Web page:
Football transfer fees have risen exponentially since the turn of the millennium and the murmurings of the market when the rumour mill starts up is a reliable source of exasperation for many.
Avid fans shake their heads in disbelief and casual observers recoil aghast when they hear that seemingly average players are moving clubs for tens of millions, while the best now go for hundreds of millions.
Neymar’s €222 million (£200m/$262m) move from Barcelona to Paris Saint-Germain in 2017 smashed the transfer record and since then the exchange of mammoth fees has become the norm.
Indeed, eight of the top 10 biggest transfer fees of all time all occurred in or after 2017, with the likes of Cristiano Ronaldo, Antoine Griezmann, Philippe Coutinho and Kylian Mbappe moving for over €100m each.
Inevitably, such lucrative deals prompt comparisons with previous record fees and the debate rages as to just how much particular past players would be worth in today’s transfer market.
If Romelu Lukaku is worth £80 million ($97m), how much would Diego Maradona or Pele be worth? How much would Real Madrid have to pay for Zinedine Zidane nowadays? On the arguments go.
It is difficult to establish exactly what sort of transfer fees past players would command in the modern market, but a basic metric such as inflation gives an idea, albeit a vague one.
For example, Barcelona paid £5 million ($7.6m) to bring Maradona to Camp Nou from Boca Juniors in 1982, a fee which translates roughly to £17.5 million ($21m) in 2020 money.
Significant financial injections into the game in the form of television money allows clubs to pay more and the perceived quality of the player relative to the others populating the market is key too.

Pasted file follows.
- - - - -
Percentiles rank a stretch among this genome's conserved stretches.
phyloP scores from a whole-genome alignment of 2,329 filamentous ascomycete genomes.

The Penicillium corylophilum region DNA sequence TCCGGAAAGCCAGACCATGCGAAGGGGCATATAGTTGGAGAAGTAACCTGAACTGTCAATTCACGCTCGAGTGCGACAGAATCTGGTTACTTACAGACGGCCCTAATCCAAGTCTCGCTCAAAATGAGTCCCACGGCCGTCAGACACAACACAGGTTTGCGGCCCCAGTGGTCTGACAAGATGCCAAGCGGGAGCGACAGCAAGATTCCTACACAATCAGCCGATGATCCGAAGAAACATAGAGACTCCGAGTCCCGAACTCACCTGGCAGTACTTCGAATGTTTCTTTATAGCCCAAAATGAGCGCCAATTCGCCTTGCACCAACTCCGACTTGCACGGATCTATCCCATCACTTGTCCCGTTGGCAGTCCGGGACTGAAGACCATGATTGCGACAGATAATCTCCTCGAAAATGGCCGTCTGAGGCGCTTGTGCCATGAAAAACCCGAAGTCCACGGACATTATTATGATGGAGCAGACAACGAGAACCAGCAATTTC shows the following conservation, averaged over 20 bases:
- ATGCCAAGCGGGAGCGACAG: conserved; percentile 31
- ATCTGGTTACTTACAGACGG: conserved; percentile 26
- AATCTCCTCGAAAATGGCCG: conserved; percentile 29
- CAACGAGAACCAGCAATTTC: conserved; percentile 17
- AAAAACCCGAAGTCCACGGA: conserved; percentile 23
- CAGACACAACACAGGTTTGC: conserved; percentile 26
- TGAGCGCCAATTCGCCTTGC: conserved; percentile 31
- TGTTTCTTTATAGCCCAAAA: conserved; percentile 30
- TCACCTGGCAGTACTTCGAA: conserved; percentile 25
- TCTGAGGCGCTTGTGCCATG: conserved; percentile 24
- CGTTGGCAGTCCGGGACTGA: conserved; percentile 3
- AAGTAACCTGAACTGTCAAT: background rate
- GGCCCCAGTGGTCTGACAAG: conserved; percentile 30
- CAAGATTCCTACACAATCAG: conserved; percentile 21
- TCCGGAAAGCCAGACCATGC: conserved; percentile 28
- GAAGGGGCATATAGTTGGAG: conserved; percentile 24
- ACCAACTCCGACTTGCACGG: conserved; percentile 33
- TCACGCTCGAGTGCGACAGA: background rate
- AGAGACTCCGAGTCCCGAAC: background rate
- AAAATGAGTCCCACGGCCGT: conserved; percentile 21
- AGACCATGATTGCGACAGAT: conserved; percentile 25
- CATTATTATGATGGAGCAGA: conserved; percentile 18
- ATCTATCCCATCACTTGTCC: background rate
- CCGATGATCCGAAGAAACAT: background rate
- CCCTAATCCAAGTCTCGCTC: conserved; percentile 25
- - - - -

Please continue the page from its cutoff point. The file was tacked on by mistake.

Talent is not the only factor either, with a player’s so-called marketability – their ‘star quality’ from a commercial perspective – taken into consideration by clubs and agents when calculating an athlete’s value.
*Prices in pound sterling and based on CPI inflation.
Pele, for example, spent most of his career at Santos and transfer fees never changed hands for his services so there is no historic reference point to estimate how much he would be worth today.
However, he was such a global star and arguably more talented than his later heir Neymar – having won the World Cup twice by age 23 – that his modern-day price tag is variously estimated at over £300m.
Before Neymar, Ronaldo was O Fenomeno from Brazil, who commanded a fee of £20m in 1997, but nowadays he would be worth £125m – the cost of one Coutinho or Griezmann – according to the Mirror.
The consensus on Maradona suggests that he’d go for roughly £100m. Presumably, despite being one of the best of all time and the face of Coca-Cola’s 1982 World Cup adverts, his fiery disposition tempers things.
Similarly, Zidane’s transfer worth is rated around the£100m mark, placing him in similar territory to one of his former Real Madrid proteges, Cristiano Ronaldo.
Ultimately, transfer fees are arbitrary and fluctuate depending on things such as age, reputation, ability, remaining contract length and – crucially – how badly a club wants a player and how much they’re willing to pay. So, with that in mind, we will never truly know the answer to the age old question, fun as it is to ponder.